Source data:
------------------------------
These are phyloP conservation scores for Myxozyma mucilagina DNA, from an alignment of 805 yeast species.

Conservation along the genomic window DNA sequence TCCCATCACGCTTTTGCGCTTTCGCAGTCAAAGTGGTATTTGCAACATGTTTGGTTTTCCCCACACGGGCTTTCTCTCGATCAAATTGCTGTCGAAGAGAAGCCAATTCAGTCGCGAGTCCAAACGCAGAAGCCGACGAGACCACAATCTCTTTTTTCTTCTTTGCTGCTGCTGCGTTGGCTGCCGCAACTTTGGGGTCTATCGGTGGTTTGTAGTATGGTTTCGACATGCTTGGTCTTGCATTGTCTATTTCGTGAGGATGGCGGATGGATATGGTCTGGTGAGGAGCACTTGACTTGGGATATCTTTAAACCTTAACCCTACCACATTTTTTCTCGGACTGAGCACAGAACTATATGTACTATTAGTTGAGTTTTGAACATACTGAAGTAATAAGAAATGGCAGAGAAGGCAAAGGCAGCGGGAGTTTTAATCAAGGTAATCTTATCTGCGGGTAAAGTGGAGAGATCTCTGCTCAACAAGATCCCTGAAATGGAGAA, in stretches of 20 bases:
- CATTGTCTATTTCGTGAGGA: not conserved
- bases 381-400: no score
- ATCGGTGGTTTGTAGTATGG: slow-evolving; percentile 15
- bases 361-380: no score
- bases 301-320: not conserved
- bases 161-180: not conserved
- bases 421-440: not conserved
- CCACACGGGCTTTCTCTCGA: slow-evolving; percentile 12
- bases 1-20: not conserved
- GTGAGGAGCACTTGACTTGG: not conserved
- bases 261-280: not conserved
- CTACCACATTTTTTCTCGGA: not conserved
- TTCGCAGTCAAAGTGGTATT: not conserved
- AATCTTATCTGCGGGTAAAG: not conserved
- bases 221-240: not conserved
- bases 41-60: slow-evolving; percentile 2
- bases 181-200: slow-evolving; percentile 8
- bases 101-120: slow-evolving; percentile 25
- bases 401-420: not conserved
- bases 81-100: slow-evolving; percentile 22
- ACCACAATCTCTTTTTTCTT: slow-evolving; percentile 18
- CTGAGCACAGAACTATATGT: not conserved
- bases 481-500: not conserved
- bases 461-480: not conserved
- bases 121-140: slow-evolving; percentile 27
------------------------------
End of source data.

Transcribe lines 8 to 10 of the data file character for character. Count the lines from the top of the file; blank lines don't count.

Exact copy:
- bases 161-180: not conserved
- bases 421-440: not conserved
- CCACACGGGCTTTCTCTCGA: slow-evolving; percentile 12